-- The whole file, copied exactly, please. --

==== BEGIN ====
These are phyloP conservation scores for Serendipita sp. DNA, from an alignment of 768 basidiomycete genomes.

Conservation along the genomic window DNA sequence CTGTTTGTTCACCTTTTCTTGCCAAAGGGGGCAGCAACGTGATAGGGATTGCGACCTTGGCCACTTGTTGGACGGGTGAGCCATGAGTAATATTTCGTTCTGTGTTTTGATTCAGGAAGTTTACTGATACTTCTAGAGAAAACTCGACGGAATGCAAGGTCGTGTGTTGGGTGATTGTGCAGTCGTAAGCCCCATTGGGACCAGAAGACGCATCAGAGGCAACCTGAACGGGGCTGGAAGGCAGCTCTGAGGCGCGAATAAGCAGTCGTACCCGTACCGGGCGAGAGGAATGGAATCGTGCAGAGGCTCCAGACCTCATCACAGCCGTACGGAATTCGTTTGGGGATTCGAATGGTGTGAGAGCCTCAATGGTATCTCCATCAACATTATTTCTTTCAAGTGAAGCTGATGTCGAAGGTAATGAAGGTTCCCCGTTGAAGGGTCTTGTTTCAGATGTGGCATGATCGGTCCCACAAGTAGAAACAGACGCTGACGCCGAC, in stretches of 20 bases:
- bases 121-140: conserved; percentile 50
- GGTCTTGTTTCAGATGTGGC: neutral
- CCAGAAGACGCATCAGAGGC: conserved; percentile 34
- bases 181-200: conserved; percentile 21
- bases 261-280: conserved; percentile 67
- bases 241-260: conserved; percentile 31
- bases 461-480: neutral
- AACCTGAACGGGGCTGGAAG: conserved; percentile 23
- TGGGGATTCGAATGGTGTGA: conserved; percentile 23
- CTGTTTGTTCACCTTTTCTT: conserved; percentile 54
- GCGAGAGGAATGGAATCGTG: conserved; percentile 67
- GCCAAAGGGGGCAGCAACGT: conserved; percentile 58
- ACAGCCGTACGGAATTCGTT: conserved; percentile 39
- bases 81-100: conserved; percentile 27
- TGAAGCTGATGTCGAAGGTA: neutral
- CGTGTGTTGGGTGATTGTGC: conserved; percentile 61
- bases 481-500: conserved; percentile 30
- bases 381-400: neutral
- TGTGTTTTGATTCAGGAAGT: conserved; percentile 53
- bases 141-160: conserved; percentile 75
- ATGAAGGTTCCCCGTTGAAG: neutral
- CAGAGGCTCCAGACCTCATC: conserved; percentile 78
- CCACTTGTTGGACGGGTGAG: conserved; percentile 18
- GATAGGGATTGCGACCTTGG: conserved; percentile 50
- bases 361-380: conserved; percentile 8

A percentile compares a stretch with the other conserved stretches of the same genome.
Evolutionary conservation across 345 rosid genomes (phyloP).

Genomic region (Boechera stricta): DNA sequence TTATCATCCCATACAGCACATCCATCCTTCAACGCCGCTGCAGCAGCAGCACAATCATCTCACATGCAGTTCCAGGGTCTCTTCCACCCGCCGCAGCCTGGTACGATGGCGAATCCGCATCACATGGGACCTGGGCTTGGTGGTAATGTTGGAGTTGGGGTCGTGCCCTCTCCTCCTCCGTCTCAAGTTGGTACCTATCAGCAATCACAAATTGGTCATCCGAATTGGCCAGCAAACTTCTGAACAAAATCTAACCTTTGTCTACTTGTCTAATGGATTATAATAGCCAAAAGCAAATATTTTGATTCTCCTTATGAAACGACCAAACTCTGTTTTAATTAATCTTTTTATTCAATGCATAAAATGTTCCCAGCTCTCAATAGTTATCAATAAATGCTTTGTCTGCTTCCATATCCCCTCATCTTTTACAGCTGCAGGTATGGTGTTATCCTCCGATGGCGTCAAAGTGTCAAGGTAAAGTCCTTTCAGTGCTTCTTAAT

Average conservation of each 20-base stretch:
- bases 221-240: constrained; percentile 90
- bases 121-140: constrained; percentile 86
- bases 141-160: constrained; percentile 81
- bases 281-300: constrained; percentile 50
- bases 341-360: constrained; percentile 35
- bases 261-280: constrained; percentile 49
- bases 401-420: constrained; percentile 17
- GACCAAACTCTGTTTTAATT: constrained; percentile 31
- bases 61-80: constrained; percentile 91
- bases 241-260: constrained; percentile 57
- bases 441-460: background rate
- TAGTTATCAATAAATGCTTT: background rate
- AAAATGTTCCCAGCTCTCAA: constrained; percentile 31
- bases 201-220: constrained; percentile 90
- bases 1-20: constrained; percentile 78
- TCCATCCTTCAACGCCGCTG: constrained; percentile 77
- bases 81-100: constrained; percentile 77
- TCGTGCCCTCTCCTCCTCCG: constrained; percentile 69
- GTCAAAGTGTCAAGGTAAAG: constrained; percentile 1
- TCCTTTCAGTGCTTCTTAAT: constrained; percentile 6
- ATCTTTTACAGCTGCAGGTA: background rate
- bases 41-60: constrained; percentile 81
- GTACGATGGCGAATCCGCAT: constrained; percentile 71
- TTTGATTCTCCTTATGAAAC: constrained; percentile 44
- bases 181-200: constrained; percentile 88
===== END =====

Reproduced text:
These are phyloP conservation scores for Serendipita sp. DNA, from an alignment of 768 basidiomycete genomes.

Conservation along the genomic window DNA sequence CTGTTTGTTCACCTTTTCTTGCCAAAGGGGGCAGCAACGTGATAGGGATTGCGACCTTGGCCACTTGTTGGACGGGTGAGCCATGAGTAATATTTCGTTCTGTGTTTTGATTCAGGAAGTTTACTGATACTTCTAGAGAAAACTCGACGGAATGCAAGGTCGTGTGTTGGGTGATTGTGCAGTCGTAAGCCCCATTGGGACCAGAAGACGCATCAGAGGCAACCTGAACGGGGCTGGAAGGCAGCTCTGAGGCGCGAATAAGCAGTCGTACCCGTACCGGGCGAGAGGAATGGAATCGTGCAGAGGCTCCAGACCTCATCACAGCCGTACGGAATTCGTTTGGGGATTCGAATGGTGTGAGAGCCTCAATGGTATCTCCATCAACATTATTTCTTTCAAGTGAAGCTGATGTCGAAGGTAATGAAGGTTCCCCGTTGAAGGGTCTTGTTTCAGATGTGGCATGATCGGTCCCACAAGTAGAAACAGACGCTGACGCCGAC, in stretches of 20 bases:
- bases 121-140: conserved; percentile 50
- GGTCTTGTTTCAGATGTGGC: neutral
- CCAGAAGACGCATCAGAGGC: conserved; percentile 34
- bases 181-200: conserved; percentile 21
- bases 261-280: conserved; percentile 67
- bases 241-260: conserved; percentile 31
- bases 461-480: neutral
- AACCTGAACGGGGCTGGAAG: conserved; percentile 23
- TGGGGATTCGAATGGTGTGA: conserved; percentile 23
- CTGTTTGTTCACCTTTTCTT: conserved; percentile 54
- GCGAGAGGAATGGAATCGTG: conserved; percentile 67
- GCCAAAGGGGGCAGCAACGT: conserved; percentile 58
- ACAGCCGTACGGAATTCGTT: conserved; percentile 39
- bases 81-100: conserved; percentile 27
- TGAAGCTGATGTCGAAGGTA: neutral
- CGTGTGTTGGGTGATTGTGC: conserved; percentile 61
- bases 481-500: conserved; percentile 30
- bases 381-400: neutral
- TGTGTTTTGATTCAGGAAGT: conserved; percentile 53
- bases 141-160: conserved; percentile 75
- ATGAAGGTTCCCCGTTGAAG: neutral
- CAGAGGCTCCAGACCTCATC: conserved; percentile 78
- CCACTTGTTGGACGGGTGAG: conserved; percentile 18
- GATAGGGATTGCGACCTTGG: conserved; percentile 50
- bases 361-380: conserved; percentile 8

A percentile compares a stretch with the other conserved stretches of the same genome.
Evolutionary conservation across 345 rosid genomes (phyloP).

Genomic region (Boechera stricta): DNA sequence TTATCATCCCATACAGCACATCCATCCTTCAACGCCGCTGCAGCAGCAGCACAATCATCTCACATGCAGTTCCAGGGTCTCTTCCACCCGCCGCAGCCTGGTACGATGGCGAATCCGCATCACATGGGACCTGGGCTTGGTGGTAATGTTGGAGTTGGGGTCGTGCCCTCTCCTCCTCCGTCTCAAGTTGGTACCTATCAGCAATCACAAATTGGTCATCCGAATTGGCCAGCAAACTTCTGAACAAAATCTAACCTTTGTCTACTTGTCTAATGGATTATAATAGCCAAAAGCAAATATTTTGATTCTCCTTATGAAACGACCAAACTCTGTTTTAATTAATCTTTTTATTCAATGCATAAAATGTTCCCAGCTCTCAATAGTTATCAATAAATGCTTTGTCTGCTTCCATATCCCCTCATCTTTTACAGCTGCAGGTATGGTGTTATCCTCCGATGGCGTCAAAGTGTCAAGGTAAAGTCCTTTCAGTGCTTCTTAAT

Average conservation of each 20-base stretch:
- bases 221-240: constrained; percentile 90
- bases 121-140: constrained; percentile 86
- bases 141-160: constrained; percentile 81
- bases 281-300: constrained; percentile 50
- bases 341-360: constrained; percentile 35
- bases 261-280: constrained; percentile 49
- bases 401-420: constrained; percentile 17
- GACCAAACTCTGTTTTAATT: constrained; percentile 31
- bases 61-80: constrained; percentile 91
- bases 241-260: constrained; percentile 57
- bases 441-460: background rate
- TAGTTATCAATAAATGCTTT: background rate
- AAAATGTTCCCAGCTCTCAA: constrained; percentile 31
- bases 201-220: constrained; percentile 90
- bases 1-20: constrained; percentile 78
- TCCATCCTTCAACGCCGCTG: constrained; percentile 77
- bases 81-100: constrained; percentile 77
- TCGTGCCCTCTCCTCCTCCG: constrained; percentile 69
- GTCAAAGTGTCAAGGTAAAG: constrained; percentile 1
- TCCTTTCAGTGCTTCTTAAT: constrained; percentile 6
- ATCTTTTACAGCTGCAGGTA: background rate
- bases 41-60: constrained; percentile 81
- GTACGATGGCGAATCCGCAT: constrained; percentile 71
- TTTGATTCTCCTTATGAAAC: constrained; percentile 44
- bases 181-200: constrained; percentile 88